State lawmakers call for 90% room and board refund

Lawmakers discussed a proposed bill on Monday that would apply to the University of Minnesota. The University said last week it would provide $1,200 in refunds for students who have left the dorms early.

Freshman Marissa Mazzetta loads her belongings in preparation for her return to Illinois with her father, Jim Mazzetta, at Middlebrook Hall on Saturday, March 21. Mazzetta, like many freshmen at the University of Minnesota, is moving out of University Housing as a result of COVID-19.

Kamaan Richards

Freshman Marissa Mazzetta loads her belongings in preparation for her return to Illinois with her father, Jim Mazzetta, at Middlebrook Hall on Saturday, March 21. Mazzetta, like many freshmen at the University of Minnesota, is moving out of University Housing as a result of COVID-19.

Samantha Hendrickson

State lawmakers are drafting legislation calling for universities across the state to refund “at least 90%” of unused room and board fees to students, after many students were asked to leave on-campus housing to slow the spread of COVID-19.

Rep. Patrick Garofalo, R-Farmington, announced in an online press conference Monday that the bill’s purpose is to raise awareness to the public and call on universities to relieve students of financial burdens during these unprecedented times.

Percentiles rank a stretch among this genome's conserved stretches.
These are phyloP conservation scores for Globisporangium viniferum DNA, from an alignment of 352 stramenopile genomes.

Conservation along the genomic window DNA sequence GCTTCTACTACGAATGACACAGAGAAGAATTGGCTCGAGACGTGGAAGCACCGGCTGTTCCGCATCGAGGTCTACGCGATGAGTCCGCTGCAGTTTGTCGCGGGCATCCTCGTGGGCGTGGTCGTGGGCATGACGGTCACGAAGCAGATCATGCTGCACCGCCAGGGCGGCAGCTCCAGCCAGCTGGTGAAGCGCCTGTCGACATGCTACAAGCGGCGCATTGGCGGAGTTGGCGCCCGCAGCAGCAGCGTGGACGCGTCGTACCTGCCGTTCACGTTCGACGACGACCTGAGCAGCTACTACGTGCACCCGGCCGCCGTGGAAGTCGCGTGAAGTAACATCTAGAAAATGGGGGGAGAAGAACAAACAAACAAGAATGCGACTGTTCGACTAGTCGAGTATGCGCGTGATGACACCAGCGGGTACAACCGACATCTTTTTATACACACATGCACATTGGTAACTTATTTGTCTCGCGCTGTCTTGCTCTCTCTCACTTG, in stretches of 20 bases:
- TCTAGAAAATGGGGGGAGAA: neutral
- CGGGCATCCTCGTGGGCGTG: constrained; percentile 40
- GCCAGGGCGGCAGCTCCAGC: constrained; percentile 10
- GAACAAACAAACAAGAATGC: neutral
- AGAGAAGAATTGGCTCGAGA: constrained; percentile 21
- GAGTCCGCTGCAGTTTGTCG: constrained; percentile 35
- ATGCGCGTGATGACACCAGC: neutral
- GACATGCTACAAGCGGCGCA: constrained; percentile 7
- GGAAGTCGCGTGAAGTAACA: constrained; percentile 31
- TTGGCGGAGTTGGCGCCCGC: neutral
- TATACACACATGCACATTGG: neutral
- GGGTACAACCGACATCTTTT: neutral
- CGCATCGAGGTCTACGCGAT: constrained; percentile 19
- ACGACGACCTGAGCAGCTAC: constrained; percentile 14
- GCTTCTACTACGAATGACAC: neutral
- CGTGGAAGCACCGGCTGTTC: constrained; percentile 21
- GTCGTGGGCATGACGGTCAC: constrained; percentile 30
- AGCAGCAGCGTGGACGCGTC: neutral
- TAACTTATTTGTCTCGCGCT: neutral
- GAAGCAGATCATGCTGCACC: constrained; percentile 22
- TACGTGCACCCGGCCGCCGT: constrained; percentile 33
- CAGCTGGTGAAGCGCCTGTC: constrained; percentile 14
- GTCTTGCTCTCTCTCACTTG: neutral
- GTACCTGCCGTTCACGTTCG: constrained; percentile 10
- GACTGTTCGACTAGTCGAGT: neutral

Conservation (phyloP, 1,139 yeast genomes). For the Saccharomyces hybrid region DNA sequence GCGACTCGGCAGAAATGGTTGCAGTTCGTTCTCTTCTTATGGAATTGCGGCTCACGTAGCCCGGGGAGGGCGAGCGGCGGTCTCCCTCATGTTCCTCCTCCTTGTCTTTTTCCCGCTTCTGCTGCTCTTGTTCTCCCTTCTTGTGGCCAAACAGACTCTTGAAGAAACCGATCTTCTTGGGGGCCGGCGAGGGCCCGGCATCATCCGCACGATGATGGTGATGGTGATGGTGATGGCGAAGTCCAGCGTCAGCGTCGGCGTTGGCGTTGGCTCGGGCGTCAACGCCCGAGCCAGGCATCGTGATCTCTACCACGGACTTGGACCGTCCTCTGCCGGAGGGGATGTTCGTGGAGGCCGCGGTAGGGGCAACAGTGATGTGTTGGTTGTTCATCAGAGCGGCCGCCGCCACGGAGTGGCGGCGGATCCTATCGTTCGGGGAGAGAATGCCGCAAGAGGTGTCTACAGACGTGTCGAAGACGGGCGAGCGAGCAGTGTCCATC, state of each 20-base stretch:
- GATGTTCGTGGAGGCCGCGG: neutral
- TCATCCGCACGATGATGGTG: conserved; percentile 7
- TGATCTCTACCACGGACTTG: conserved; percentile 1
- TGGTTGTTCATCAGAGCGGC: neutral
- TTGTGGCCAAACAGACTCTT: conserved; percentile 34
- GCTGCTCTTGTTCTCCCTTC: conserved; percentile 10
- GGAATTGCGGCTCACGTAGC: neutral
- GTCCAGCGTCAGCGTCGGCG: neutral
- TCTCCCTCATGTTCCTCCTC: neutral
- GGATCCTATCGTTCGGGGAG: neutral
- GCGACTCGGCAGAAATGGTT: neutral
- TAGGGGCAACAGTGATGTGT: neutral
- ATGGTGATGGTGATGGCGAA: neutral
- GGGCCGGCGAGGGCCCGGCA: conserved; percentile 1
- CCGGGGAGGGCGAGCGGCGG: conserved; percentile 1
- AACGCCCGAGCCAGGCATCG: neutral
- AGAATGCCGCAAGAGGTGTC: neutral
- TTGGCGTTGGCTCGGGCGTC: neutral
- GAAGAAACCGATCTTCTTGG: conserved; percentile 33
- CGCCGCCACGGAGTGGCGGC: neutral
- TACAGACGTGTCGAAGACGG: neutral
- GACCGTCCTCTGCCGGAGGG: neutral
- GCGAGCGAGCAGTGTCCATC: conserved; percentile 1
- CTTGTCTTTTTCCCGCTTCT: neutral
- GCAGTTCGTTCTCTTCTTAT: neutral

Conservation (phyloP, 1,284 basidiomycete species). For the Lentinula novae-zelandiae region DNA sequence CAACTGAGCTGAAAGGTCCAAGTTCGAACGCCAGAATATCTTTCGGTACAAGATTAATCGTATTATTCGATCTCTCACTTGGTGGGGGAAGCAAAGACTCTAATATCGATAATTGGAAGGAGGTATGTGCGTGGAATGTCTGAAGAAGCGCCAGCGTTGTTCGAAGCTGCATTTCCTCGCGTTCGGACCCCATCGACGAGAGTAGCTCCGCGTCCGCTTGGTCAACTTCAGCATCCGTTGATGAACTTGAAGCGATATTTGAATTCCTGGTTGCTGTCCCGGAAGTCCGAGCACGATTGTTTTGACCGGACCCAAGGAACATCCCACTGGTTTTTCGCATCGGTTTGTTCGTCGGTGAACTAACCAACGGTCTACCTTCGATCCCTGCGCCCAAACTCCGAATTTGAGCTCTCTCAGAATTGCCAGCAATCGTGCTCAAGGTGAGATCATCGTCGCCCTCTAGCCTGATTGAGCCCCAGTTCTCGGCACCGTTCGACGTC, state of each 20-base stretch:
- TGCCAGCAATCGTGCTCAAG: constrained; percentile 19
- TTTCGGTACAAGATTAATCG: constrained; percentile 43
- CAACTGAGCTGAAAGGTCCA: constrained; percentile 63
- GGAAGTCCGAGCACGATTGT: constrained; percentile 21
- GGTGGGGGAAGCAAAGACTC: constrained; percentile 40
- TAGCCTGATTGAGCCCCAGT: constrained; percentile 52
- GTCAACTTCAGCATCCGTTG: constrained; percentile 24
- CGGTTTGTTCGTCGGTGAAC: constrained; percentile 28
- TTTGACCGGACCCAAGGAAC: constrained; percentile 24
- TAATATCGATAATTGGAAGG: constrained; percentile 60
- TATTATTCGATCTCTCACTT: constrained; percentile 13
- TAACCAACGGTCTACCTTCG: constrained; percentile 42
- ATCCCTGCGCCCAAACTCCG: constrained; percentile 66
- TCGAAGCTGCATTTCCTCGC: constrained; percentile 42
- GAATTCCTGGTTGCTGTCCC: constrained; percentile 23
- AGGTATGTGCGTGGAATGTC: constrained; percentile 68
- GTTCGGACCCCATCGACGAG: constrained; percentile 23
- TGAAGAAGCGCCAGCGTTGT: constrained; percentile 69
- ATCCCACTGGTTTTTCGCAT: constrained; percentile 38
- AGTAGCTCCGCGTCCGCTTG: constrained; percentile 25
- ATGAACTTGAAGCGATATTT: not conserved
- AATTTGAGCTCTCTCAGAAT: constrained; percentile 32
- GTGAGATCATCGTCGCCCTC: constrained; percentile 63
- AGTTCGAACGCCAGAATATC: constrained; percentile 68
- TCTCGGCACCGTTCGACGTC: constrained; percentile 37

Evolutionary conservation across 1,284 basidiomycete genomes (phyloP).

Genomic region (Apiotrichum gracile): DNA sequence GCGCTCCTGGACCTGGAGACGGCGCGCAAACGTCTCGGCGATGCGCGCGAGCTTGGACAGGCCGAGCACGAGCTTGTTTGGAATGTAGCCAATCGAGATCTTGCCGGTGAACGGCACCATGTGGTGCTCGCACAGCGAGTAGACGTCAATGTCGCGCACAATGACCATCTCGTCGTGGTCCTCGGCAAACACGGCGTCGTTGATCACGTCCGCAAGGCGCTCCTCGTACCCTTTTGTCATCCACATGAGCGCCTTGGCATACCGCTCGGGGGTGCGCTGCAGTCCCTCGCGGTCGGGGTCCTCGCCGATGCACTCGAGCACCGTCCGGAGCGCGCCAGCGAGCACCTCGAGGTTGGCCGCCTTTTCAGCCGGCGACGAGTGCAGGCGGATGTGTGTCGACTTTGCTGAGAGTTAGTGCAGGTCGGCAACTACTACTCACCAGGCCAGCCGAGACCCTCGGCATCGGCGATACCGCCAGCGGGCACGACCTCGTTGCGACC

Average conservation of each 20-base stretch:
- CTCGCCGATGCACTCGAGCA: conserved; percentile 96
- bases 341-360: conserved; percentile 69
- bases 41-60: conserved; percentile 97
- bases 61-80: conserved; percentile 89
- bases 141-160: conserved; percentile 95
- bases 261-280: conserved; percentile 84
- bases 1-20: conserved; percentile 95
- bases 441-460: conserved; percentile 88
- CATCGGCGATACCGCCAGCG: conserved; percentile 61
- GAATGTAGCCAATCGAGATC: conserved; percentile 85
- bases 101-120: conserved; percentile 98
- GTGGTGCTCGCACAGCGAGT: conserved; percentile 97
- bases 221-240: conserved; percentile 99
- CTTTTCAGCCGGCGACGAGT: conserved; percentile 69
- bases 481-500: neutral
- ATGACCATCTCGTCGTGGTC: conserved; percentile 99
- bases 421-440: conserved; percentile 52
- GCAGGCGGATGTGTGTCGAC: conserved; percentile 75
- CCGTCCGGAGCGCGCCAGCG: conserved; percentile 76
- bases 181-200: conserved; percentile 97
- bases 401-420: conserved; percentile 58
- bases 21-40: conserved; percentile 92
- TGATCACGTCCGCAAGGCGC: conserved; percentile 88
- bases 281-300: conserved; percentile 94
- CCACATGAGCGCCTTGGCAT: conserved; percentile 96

Legislators understand the difficult decisions university administrations have to make, but that it’s wrong to charge students for living spaces they aren’t using, Garofalo said.

The University of Minnesota announced last week that it would provide a $1,200 dollar flat rate for students who were no longer living in the dorms as of April 1, which quickly received negative feedback from parents and students alike. 

A petition, which began March 27, is calling on the University to give students a “fair refund.” The petition also cited the CARES Act, passed by Congress on March 25, which provides higher education with $13.95 billion to fund a COVID-19 response.

The legislation, Garafolo said, is “silent” on determining what that 90% looks like across university systems, but that what’s important is that “it’s being proposed that college students have to pay for room and board that they’re not using, and that’s not right.” 

As of now, the bill applies to public universities, including the University of Minnesota. The costs for the refunds would be paid for by individual institutions, and not come from the state budget. 

Garofalo said he has not heard the same criticisms of partial refunds from private institutions, though that does not mean the same problem does not exist.